Brussels sprouts

A member of the brassica family, Brussels sprouts look like tiny cabbages.

Brussels sprouts are named after the city of Brussels in Belgium where they are thought to have originated.

There are two main Brussels sprouts growing areas in New Zealand. The first is Ohakune, in the Central North Island. It tends to produce smaller hybrid sprouts with compact heads – about 30-45 mm. These come to the market earlier in the season and have a higher mustard oil content and therefore have a slight piquancy.

The second major growing area is Oamaru in North Otago in the South Island, which tends to produce slightly larger sprouts, 50-65 mm, with looser leaves. North Otago Brussels Sprouts (or NOBS) come to the market later in the season and have a sweeter flavour. To cater for the earlier market a hybrid, similar to the Ohakune Brussels sprout, comes from North Otago.

What to look for

Choose Brussels sprouts that are roughly the same size. Avoid any with yellow, loose, soft or wilting leaves.

Availability

Ohakune, February - June/July; North Otago, May - October.

Store

Refrigerate in a plastic bag.

How to prepare

Remove any loose leaves. Trim and slice the end, cutting a cross in it, to improve equal degree of cooking.

Ways to eat

Serve Brussels sprouts boiled, microwaved or steamed. Halve or quarter and add to a stir fry or use in salads – raw, finely sliced, or lightly blanched, whole or halved.

Cooking methods

Boil, steam, microwave, stir fry.

Nutrition

Brussels sprouts are a good source of dietary fibre, vitamin C and vitamin K, and a source of folate, thiamin, riboflavin, vitamin B6, and contain a dietary significant amount of potassium. They are members of the brassica family and contain phytonutrients, including glucosinolates, carotenoids and phenolic compounds.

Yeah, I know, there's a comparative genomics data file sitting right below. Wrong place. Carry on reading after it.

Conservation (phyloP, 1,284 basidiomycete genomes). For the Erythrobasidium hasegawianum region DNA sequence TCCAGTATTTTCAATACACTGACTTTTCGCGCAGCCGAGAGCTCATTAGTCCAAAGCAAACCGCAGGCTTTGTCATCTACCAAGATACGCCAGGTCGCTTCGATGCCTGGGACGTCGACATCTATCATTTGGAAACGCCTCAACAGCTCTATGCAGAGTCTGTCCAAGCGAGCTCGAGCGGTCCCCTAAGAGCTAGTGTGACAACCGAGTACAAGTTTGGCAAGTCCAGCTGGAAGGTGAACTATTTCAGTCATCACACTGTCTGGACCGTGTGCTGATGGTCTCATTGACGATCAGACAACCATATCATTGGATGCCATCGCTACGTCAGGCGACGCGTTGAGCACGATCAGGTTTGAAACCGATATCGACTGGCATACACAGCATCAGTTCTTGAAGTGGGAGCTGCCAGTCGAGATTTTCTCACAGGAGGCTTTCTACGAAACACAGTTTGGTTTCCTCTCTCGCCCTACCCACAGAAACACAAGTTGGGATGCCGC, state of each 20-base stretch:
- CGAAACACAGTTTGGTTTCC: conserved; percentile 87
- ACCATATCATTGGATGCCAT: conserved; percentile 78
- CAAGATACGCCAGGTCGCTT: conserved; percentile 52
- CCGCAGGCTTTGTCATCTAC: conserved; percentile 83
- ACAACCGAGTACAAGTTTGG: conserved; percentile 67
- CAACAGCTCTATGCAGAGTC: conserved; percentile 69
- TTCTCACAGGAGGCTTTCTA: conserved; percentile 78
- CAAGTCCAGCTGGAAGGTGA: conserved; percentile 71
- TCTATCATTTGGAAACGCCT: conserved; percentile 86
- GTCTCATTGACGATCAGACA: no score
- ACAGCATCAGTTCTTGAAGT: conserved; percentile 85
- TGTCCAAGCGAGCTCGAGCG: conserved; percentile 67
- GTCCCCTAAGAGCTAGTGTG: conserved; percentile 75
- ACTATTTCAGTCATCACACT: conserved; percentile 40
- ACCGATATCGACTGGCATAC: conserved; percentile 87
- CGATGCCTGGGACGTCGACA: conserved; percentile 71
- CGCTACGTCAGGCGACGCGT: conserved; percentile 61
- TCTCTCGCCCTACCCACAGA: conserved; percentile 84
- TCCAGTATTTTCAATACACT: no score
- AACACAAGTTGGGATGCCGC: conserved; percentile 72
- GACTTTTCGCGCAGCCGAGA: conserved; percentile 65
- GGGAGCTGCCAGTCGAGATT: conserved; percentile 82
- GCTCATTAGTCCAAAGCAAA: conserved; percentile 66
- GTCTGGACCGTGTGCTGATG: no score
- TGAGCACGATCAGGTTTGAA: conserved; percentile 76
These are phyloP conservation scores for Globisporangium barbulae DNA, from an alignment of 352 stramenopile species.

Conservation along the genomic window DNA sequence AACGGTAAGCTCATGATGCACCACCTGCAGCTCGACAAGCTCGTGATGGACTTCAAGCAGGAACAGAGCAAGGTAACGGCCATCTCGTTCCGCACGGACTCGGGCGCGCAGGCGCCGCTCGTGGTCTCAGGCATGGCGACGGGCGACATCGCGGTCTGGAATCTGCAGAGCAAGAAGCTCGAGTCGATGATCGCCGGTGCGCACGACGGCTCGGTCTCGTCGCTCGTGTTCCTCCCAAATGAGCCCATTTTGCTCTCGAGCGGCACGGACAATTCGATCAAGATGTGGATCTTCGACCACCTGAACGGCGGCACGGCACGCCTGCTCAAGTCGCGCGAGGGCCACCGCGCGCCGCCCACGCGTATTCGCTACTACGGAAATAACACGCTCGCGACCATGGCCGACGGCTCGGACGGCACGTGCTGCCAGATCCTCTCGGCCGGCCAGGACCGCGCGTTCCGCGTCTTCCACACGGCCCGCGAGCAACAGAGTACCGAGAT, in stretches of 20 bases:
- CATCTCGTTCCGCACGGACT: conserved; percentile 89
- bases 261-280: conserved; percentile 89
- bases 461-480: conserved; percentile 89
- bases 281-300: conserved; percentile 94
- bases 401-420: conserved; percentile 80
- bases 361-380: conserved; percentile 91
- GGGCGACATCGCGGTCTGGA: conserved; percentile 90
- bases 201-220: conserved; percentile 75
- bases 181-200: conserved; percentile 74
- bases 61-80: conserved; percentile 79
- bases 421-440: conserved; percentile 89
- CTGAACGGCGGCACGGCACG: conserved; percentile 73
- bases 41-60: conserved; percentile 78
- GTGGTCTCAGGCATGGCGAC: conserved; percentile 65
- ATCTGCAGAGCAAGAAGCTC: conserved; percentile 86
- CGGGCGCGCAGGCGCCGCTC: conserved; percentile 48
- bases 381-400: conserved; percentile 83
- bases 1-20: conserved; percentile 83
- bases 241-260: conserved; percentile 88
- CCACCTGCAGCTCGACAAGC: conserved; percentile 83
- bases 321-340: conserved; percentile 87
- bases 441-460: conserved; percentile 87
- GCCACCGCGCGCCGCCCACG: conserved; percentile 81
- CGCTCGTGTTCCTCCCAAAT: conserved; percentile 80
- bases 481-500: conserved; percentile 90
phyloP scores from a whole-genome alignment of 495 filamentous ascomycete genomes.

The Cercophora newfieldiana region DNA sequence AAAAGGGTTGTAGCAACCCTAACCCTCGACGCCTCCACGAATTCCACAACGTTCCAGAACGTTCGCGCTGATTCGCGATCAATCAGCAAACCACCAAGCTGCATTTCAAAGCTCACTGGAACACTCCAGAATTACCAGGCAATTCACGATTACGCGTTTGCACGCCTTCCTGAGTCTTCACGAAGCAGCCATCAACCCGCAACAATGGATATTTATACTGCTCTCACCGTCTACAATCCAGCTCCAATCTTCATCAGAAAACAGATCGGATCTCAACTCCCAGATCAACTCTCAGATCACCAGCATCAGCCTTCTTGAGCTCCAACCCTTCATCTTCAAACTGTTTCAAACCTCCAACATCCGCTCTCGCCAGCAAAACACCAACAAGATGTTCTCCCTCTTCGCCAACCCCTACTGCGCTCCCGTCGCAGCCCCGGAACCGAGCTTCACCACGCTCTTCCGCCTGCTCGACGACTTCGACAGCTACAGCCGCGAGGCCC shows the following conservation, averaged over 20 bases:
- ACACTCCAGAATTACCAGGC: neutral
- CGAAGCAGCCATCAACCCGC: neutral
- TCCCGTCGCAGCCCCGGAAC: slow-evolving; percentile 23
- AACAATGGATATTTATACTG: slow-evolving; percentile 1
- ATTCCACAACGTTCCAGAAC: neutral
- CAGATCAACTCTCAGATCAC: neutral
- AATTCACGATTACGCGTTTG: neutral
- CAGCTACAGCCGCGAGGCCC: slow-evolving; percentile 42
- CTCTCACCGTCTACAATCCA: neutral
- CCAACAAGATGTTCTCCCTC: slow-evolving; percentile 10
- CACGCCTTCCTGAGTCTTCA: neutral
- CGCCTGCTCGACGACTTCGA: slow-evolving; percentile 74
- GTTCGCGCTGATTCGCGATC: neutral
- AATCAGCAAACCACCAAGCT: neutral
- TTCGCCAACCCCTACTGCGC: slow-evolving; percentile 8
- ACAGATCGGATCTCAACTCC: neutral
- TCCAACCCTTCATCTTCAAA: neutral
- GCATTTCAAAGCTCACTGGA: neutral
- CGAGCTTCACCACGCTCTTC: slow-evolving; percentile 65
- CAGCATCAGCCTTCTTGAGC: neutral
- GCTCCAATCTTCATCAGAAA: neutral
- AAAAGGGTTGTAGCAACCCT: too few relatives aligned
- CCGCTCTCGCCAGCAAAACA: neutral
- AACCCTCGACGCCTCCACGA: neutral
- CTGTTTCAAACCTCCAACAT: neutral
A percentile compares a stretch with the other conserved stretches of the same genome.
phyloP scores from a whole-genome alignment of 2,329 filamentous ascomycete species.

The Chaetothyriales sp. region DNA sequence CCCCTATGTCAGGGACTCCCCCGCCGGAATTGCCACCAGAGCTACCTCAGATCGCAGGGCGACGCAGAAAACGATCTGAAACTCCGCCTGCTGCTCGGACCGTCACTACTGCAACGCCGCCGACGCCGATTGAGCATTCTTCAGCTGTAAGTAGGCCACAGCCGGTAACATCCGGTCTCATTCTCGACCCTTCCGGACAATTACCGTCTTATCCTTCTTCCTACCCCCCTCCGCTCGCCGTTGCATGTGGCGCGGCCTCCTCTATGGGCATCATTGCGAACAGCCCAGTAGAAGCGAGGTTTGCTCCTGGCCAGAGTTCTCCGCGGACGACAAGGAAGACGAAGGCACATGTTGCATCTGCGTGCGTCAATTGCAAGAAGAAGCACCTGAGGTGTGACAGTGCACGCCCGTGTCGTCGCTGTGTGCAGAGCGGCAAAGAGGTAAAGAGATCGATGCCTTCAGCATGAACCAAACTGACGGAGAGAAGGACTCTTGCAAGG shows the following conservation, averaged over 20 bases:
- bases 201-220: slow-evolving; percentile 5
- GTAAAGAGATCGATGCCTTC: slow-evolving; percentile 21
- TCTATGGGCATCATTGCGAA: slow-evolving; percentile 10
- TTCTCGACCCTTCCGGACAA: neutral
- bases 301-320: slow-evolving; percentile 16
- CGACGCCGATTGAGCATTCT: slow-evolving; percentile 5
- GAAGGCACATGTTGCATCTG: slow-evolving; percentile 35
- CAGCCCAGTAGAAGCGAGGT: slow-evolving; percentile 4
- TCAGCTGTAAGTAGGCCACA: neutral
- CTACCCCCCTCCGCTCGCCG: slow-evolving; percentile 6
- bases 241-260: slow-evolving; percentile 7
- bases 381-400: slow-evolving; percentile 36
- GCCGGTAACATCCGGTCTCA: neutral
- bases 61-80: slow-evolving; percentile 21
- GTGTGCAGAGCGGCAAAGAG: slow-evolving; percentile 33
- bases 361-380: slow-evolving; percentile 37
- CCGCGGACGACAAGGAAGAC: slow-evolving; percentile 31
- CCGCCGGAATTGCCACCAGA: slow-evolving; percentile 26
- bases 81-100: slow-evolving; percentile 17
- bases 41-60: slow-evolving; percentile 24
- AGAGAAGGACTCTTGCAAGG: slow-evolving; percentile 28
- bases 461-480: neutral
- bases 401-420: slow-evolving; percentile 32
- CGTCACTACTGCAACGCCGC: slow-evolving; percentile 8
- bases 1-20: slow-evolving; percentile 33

Nutrition table

BRUSSELS SPROUTS Raw      
Nutrition Information        
Serving size: 6 medium Brussels sprouts = 120g    
  Average Quantity % Daily Intake Average Quantity  
per serving per serve per 100g  
Energy (kJ/Cal) 280/67 3% 233/56  
Protein (g) 4.5 9% 3.8  
Fat, total (g) 0.6 1% 0.5  
 - saturated (g) 0.13 1% 0.11  
Available carbohydrate (g) 7.9 3% 6.6  
 - sugars (g) 7.0 8% 5.8  
Dietary Fibre (g) 5.8   5 A good source of dietary fibre
Sodium (mg) 9 0% 8  
Vitamin C (mg) 10 26%RDI* 9 A good source of vitamin C
Vitamin K (µg) 52 65% ESADDI** 43 A good source of vitamin K
Folate (µg) 25 13% RDI* 21 A source of folate
Thiamin (mg) 0.18 16% RDI* 0.15 A source of thiamin
Riboflavin (mg) 0.2 12% RDI* 0.17 A source of riboflavin
Vitamin B6 (mg) 0.37 23% RDI* 0.31 A source of vitamin B6
Potassium (mg) 576   480 Contains potassium
Vitamin A Equiv. (µg) 4 1% RDI* 3  
Niacin (mg) 0.8 8% RDI* 0.7  
Iron (mg) 0.7 6% RDI* 0.6  
Percentage Daily Intakes are based on an average adult diet of 8700 kJ 
Your daily Intakes may be higher or lower depending on your energy needs. 
 *Recommended Dietary Intake (Average Adult)
**Estimated Safe and Adequate Daily Dietary Intake
 
Source: FOODfiles 2018        

Retailing

Display on refrigerated shelving as cool temperatures retard yellowing. Buy small quantities regularly to guarantee freshness. Trim ends. Offer pre-packed bags. Use QR code on labels.

Store at 0°C and 90-100% relative humidity. Brussels sprouts are ethylene sensitive so store separately from ethylene producing vegetables and fruits wherever possible.

Purchase Brussels sprouts with the New Zealand GAP logo.

Recipes

Steamed broccoli florets and halved Brussels sprouts
Steamed broccoli florets and halved Brussels sprouts

Add colour to the table with this trio of tasty salads. View Recipe

Brussels sprouts with orange sauce
Brussels sprouts with orange sauce

Brussels sprouts and orange - wow, what an awesome combo. View Recipe

Marinated vegetable salad
Marinated vegetable salad

These vegetables marinated in a subtle ginger dressing taste sensational. Make this salad a few hours before needed to allow the flavours to mingle. View Recipe

View more Recipes

Images

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